In partnership with the Vitra Design Museum of Germany, Wrightwood 659 presents Balkrishna Doshi: Architecture for the People a retrospective of the 2018 Pritzker Prize laureate Balkrishna Doshi (born 1927, Pune, India). The renowned architect and urban planner is one of the few pioneers of modern architecture in his home country and the first Indian architect to receive the prestigious award. During over 60 years of practice, Doshi realized a wide range of projects, adopting principles of modern architecture and adapting them to local culture, traditions, resources, and nature. The exhibition presents significant projects realized between 1958 and 2014, ranging in scale from entire cities and town planning projects to academic campuses as well as cultural institutions and public administrative offices, from private residences to interiors.
Wrightwood 659’s presentation of Balkrishna Doshi: Architecture for the People is made possible by support from Alphawood Exhibitions.
The exhibition is a project by the Vitra Design Museum and the Wüstenrot Foundation in cooperation with the Vastushilpa Foundation.
A limited number of catalogues of the international exhibition Balkrishna Doshi: Architecture for the People are available for purchase at Wrightwood 659. The 383-page catalogue features all of Doshi’s most important projects and includes essays by renowned authors such as Kazi Ashraf, Kenneth Frampton, Juhani Pallasmaa, and Samanth Subramanian. Countless photographs provide fascinating insights into the complex spatial compositions of Doshi’s structures. A detailed chronology outlines the architect’s impressive 60-year career, which has been influenced as much by Le Corbusier and Louis Kahn as by Indian building traditions.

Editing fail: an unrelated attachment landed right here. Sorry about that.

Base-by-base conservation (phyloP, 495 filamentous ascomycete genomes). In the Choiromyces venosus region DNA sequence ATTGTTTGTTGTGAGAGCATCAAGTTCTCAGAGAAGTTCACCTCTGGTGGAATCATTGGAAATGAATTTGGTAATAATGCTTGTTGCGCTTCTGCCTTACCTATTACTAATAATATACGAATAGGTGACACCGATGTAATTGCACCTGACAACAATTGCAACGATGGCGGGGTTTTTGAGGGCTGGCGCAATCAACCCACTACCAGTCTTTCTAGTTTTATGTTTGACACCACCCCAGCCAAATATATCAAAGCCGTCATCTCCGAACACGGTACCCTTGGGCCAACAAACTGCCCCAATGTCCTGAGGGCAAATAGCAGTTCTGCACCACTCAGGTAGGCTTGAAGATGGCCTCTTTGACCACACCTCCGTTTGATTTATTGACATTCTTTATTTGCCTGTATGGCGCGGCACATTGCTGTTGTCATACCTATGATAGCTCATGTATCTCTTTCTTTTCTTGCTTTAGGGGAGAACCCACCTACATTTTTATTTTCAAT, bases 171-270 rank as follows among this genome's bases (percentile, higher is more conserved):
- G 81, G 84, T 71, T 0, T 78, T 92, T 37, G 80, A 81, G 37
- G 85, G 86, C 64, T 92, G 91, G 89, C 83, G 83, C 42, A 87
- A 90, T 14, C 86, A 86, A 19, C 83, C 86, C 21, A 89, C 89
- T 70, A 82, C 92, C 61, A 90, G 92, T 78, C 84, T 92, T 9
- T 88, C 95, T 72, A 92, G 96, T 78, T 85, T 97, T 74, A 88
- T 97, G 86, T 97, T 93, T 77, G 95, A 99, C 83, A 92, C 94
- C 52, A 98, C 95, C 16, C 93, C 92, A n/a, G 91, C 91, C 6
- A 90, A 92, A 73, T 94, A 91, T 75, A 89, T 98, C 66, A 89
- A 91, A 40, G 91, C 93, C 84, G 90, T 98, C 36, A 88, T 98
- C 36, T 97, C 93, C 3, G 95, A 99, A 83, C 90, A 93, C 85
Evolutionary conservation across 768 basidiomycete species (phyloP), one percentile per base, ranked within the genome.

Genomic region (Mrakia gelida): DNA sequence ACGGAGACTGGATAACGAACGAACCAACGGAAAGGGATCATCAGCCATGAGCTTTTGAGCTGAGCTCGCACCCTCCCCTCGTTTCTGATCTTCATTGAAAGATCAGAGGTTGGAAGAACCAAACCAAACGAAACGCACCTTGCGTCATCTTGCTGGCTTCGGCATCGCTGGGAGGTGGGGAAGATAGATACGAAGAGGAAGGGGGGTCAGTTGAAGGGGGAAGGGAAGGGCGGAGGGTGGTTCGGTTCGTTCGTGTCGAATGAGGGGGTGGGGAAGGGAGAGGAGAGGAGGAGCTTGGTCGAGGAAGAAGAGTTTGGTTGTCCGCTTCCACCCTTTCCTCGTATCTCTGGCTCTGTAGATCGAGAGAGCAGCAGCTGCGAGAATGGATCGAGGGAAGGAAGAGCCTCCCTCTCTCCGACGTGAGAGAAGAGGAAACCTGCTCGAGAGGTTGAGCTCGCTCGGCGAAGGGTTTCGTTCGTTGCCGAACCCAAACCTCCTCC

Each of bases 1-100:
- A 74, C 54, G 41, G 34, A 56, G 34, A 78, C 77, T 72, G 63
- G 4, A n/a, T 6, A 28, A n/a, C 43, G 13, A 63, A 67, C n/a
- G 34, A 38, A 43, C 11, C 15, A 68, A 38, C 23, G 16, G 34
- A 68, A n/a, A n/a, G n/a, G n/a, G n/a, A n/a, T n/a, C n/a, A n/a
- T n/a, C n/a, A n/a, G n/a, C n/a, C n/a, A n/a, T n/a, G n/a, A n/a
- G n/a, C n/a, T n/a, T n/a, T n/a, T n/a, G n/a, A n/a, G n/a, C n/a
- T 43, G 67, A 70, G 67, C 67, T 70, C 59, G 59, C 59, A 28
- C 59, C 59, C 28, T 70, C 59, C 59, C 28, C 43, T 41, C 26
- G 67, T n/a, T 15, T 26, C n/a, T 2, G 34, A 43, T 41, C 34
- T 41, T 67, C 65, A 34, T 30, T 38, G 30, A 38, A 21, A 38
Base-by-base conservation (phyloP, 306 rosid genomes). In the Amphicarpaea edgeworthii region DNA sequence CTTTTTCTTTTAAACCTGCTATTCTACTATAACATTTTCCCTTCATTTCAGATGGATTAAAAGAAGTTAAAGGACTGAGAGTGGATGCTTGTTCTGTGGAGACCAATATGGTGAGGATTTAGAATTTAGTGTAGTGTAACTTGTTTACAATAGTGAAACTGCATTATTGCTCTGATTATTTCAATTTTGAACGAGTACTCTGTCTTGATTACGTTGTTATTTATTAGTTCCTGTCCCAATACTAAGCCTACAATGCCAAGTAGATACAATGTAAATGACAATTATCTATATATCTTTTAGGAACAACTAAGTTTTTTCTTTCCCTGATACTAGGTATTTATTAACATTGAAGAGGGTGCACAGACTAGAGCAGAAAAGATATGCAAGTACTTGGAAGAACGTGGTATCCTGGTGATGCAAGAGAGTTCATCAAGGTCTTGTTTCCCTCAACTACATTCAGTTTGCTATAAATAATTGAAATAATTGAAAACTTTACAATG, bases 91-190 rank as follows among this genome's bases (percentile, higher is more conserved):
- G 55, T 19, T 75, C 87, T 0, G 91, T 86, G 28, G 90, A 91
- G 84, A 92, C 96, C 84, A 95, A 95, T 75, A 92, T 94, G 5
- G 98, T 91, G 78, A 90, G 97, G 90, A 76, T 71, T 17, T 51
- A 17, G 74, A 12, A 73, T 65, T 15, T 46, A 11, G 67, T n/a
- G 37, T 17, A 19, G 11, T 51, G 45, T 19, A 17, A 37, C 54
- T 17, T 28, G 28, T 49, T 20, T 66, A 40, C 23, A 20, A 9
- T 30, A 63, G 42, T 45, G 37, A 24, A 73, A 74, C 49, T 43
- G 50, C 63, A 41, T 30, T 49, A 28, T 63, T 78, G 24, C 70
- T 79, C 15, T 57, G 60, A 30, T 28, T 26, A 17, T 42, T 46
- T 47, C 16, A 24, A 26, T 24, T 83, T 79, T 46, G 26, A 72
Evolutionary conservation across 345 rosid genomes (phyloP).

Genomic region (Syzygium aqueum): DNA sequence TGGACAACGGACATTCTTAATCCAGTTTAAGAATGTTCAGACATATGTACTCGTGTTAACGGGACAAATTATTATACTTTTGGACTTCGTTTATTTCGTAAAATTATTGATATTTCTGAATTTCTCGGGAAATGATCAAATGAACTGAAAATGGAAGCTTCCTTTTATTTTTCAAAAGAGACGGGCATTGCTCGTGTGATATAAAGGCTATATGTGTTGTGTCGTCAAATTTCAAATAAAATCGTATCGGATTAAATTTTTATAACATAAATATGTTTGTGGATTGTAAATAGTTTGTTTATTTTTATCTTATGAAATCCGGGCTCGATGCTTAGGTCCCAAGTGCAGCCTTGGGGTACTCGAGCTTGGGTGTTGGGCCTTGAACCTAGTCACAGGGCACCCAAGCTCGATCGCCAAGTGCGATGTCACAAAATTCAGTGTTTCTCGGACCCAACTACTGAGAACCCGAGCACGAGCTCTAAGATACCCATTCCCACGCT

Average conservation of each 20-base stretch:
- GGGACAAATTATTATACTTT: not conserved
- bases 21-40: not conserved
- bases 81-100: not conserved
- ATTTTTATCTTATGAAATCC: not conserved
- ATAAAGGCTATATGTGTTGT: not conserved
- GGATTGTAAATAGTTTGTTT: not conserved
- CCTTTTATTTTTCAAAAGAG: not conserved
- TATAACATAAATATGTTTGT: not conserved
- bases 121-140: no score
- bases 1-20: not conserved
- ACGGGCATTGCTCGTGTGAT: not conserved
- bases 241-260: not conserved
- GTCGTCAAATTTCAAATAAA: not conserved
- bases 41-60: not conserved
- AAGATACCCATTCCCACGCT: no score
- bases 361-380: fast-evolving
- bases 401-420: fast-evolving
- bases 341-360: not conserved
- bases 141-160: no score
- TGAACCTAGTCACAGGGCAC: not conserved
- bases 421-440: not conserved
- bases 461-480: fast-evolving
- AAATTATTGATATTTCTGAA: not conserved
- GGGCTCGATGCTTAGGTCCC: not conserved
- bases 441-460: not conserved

What is the true nature of a campus? How can it promote interdisciplinary exchange and encourage learning both inside and outside the classroom? How can it adapt to change and accommodate growth?
How does one create institutions that encourage dialogue – how can they remain open-ended and ambiguous? Is it possible to design spontaneity, communication, and flexibility?
How do people live? Where do they go, what do they do? How does one create a city plan that encourages communication and interactions?
Where is home? What is public, what is private? How do you engage the community and create a sense of identity?
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